Meeting Customer Needs - Training and Development

The"client" or "customer" will often have a preconceived notion of what the training needs are. However, it is important to note that their perceptions are not always accurately identified. Sometimes, the"fix" doesn't involve training at all. Therefore, we want to emphasize this point: In practice, the customer is seldom completely right. In the best of situations, customers are aware of the problems for which training interventions are needed. More typically, even their view of the problem is biased and often incorrect. Only in the rarest of situations do customers have the expertise to identify, design, and carry out effective HRD solutions. Following the customer's recommendation may satisfy the customer in the short run,but-eventually the customers will determine that the T&D efforts they advocated added little value.

Yet many T&D and HRD specialists operate on the principle that customer service is a top priority. When T&D operates from a paradigm of customer service, the tendency is to anchor practice in the core principle of customer service: Ultimately the customer—the managers, trainees, etc.—is always "right" and gets what he or she wants. The end result is that ineffective and sometimes unethical practices are perpetuated and supported by HRD or T&D specialists.

What does that say about the value HRD places on its expertise? If the customer is ultimately always right, then HRD has nothing of value to add other than implementation.This notion is incorrect. HRD expertise is just as important and specialized as any expertise that engineers, accountants, lawyers, or architects have to offer. Furthermore, in an era where the intellectual capital is a competitive advantage, the impact of errors made in managing and developing human resources is at least as serious as the impact of errors in other professions. Ironically, it is the customer service model of practice that leads to lower professional esteem and reputation. In the short run, pleasing customers, even if they are wrong, is seductive.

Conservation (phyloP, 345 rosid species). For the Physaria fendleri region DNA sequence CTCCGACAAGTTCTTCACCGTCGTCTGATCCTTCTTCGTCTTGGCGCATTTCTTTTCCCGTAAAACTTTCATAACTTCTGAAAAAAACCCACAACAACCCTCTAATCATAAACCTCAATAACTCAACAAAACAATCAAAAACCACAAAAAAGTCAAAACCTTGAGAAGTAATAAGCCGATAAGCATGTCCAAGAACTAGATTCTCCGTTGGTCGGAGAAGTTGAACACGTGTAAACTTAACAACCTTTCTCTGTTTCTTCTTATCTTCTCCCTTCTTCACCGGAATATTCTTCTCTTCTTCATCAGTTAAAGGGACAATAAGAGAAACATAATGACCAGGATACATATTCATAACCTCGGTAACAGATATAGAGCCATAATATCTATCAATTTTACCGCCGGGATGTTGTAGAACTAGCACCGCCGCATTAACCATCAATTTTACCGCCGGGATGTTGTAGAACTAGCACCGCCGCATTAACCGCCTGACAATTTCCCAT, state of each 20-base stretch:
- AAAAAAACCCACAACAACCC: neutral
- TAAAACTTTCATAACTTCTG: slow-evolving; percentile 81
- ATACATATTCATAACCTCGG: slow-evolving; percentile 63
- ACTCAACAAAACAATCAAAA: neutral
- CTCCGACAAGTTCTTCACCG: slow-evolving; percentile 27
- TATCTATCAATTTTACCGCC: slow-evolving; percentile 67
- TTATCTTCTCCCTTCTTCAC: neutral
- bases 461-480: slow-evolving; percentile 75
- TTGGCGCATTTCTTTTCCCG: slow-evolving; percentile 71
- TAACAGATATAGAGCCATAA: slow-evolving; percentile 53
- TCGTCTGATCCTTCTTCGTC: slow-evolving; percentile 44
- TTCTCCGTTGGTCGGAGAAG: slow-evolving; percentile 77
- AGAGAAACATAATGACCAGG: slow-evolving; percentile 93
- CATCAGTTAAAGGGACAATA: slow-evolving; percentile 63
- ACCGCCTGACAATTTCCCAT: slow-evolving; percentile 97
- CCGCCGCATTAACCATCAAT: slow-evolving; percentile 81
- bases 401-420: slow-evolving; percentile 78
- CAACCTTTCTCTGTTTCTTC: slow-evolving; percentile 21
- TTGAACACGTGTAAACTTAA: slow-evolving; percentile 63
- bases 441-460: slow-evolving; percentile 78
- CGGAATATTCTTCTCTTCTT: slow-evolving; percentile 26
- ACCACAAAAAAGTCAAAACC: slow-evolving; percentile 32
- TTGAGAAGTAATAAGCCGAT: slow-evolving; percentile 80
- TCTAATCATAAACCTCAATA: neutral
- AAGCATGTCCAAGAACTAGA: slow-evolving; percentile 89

It appears to increase HRD's power and influence. Over the longer term, the end result is likely to be just the opposite. Customer satisfaction is important, but when defined as submitting to the customers' demands,it leads to diminished power and influence. Eventually, customers conclude that the providers of professional services have little value to add. Only when customer satisfaction is bounded by narrowly defined parameters of sound and ethical practice is it an effective performance measure for HRD.


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